FEDERATED IN 1953
FEDERATED IN 1953
The Beehive Project was started by the Hunt Garden Club in September, 2014 with the goal of supporting a healthy honey bee habitat in the Hunt community. The project was formed with six club members. The club purchased hive boxes, frames, tools, bee feeders and protective clothing to be worn when working with the hive. Members of the club worked with a local beekeeper as a mentor to become more knowledgeable about bees, their behavior and their habits through hands on experience with our hive.
Project members have shared their knowledge of the bees with the Hunt community by classroom lessons given to the Hunt School 4th and 5th grade students on the importance of pollinators. We have also had events at the club’s monthly meetings to emphasize the importance of honey bees to human nutrition and the need for building and maintaining the dwindling population of honey bees.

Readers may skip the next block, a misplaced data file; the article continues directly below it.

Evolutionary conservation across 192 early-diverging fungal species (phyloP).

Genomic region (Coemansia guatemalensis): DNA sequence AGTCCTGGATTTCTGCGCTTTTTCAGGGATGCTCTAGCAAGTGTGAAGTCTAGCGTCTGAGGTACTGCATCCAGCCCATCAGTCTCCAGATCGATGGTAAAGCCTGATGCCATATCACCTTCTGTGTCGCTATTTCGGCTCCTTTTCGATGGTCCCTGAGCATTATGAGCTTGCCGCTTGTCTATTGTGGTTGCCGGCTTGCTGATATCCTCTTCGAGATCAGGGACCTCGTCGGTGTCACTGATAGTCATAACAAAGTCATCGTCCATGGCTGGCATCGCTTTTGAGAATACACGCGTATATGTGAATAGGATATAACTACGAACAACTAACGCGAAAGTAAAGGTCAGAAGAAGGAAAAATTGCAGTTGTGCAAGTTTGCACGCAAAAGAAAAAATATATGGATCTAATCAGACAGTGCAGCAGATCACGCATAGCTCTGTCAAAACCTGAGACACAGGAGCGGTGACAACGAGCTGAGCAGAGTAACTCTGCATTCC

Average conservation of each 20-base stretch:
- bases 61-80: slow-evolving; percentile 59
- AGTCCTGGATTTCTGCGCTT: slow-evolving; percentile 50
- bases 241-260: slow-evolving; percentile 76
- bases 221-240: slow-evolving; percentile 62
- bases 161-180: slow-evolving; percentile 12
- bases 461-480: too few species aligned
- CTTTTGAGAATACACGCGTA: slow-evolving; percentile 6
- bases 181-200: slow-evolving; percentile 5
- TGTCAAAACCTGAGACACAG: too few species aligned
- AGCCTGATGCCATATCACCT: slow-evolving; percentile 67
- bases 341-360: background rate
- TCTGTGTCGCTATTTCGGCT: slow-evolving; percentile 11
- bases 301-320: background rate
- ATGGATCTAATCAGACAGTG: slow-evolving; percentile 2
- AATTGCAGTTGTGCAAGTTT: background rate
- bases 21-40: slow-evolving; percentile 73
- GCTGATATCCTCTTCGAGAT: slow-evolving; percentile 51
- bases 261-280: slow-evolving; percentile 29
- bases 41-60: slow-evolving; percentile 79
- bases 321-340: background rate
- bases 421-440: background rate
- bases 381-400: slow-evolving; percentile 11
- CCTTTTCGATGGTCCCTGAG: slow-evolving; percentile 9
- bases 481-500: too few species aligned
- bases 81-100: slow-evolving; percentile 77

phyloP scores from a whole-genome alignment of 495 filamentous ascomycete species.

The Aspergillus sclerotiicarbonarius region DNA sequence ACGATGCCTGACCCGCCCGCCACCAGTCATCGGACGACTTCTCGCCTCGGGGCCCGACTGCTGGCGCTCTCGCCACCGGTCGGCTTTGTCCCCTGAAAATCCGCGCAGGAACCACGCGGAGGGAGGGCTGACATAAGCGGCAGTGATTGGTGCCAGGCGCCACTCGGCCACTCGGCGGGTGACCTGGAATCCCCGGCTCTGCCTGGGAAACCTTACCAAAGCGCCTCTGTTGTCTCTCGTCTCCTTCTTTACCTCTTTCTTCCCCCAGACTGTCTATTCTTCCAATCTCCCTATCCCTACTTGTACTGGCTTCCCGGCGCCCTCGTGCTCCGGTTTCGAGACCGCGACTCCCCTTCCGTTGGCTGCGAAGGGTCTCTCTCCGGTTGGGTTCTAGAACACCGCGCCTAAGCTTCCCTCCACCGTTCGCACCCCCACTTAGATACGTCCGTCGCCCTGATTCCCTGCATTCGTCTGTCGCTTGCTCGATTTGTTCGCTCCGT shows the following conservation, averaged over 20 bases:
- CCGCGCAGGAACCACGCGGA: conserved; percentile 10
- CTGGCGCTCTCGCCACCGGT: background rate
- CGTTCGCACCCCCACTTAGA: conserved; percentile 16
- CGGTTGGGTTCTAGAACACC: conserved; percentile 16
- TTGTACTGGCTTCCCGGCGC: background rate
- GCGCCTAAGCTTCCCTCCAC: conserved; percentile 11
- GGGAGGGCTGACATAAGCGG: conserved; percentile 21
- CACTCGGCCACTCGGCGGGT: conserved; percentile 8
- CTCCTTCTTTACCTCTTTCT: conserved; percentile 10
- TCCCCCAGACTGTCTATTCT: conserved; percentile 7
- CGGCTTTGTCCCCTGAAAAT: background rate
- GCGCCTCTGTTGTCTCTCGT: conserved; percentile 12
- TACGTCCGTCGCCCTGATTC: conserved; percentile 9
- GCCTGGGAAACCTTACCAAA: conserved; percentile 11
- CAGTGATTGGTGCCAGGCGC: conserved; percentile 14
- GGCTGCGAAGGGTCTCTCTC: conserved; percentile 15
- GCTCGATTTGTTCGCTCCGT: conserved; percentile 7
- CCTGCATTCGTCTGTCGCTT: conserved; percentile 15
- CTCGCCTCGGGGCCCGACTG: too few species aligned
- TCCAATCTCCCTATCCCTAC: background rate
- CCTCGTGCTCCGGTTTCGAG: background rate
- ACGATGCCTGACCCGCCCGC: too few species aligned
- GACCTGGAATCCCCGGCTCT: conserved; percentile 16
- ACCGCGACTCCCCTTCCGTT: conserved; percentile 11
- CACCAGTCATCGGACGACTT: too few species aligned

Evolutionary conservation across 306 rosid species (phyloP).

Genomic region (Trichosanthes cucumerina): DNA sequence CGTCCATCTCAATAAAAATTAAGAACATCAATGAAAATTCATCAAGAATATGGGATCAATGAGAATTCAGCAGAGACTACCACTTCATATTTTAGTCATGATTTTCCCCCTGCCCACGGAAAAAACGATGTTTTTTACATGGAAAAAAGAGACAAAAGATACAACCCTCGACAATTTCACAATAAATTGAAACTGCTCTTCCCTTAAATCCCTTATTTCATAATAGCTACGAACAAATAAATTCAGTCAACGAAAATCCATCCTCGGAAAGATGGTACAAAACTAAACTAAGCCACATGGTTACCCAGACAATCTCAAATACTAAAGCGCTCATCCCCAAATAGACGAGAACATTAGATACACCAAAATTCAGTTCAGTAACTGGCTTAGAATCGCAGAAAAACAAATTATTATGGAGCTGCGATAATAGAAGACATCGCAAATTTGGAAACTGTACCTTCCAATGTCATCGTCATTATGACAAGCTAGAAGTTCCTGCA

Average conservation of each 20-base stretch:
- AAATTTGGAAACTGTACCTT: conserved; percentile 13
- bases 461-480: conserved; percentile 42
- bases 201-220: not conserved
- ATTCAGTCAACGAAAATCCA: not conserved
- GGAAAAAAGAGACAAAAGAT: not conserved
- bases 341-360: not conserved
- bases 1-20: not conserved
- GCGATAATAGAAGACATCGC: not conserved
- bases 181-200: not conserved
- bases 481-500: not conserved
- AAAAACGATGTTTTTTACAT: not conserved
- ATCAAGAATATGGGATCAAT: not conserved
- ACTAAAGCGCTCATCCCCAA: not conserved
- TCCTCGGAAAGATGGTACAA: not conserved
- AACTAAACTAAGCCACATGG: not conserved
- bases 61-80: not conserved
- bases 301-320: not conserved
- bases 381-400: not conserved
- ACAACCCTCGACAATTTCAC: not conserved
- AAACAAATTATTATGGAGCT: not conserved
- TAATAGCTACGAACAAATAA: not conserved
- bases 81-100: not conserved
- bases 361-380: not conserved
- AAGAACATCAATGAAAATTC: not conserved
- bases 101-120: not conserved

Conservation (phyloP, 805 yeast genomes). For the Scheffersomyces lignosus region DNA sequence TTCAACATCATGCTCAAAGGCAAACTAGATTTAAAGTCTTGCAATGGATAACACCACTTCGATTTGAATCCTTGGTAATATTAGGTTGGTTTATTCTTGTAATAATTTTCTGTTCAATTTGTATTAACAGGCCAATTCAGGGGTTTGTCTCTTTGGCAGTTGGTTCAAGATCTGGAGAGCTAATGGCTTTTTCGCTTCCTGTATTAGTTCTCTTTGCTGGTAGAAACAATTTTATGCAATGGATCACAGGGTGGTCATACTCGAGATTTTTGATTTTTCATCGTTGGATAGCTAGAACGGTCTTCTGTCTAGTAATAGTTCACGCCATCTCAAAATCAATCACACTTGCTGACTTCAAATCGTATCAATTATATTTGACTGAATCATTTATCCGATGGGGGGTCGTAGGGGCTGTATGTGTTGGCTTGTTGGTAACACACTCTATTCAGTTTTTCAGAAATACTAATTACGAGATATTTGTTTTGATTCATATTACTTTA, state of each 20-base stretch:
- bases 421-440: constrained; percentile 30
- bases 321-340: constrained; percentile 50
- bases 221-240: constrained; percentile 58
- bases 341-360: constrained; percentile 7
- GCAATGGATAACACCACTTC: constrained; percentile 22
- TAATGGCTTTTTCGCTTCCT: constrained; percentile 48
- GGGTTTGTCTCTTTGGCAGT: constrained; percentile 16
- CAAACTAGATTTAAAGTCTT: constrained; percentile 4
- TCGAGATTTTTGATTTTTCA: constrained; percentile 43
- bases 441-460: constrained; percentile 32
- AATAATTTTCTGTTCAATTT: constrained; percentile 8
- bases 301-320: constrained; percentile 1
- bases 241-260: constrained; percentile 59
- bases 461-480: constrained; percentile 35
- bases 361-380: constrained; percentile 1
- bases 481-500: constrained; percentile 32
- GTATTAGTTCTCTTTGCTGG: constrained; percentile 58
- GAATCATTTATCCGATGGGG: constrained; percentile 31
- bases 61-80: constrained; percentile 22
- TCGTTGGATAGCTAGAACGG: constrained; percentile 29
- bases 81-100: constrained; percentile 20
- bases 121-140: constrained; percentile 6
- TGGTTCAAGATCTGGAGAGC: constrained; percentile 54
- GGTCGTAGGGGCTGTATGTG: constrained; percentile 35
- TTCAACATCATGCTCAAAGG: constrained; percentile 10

Our project now numbers 12 members who suit up to check our bee hives. A normal visit to the hive starts with gathering all of the tools needed to inspect the hive. We collect materials to use in our smoker. When bees sense danger they release a pheromone to alert the other bees of an impending attack. The smoke masks the pheromone and allows the hive to be worked. Once suited up, we head to the hive and smoke the bees. We then lift the top off of the hive and begin to take out frames. We inspect the frame to assess the condition of the bees – is there honey present, are there eggs and larva, can we find the queen and is there any sign of pests.
Some years are more successful than others but the Hunt Garden Club remains committed to promoting the importance of pollinators in our community.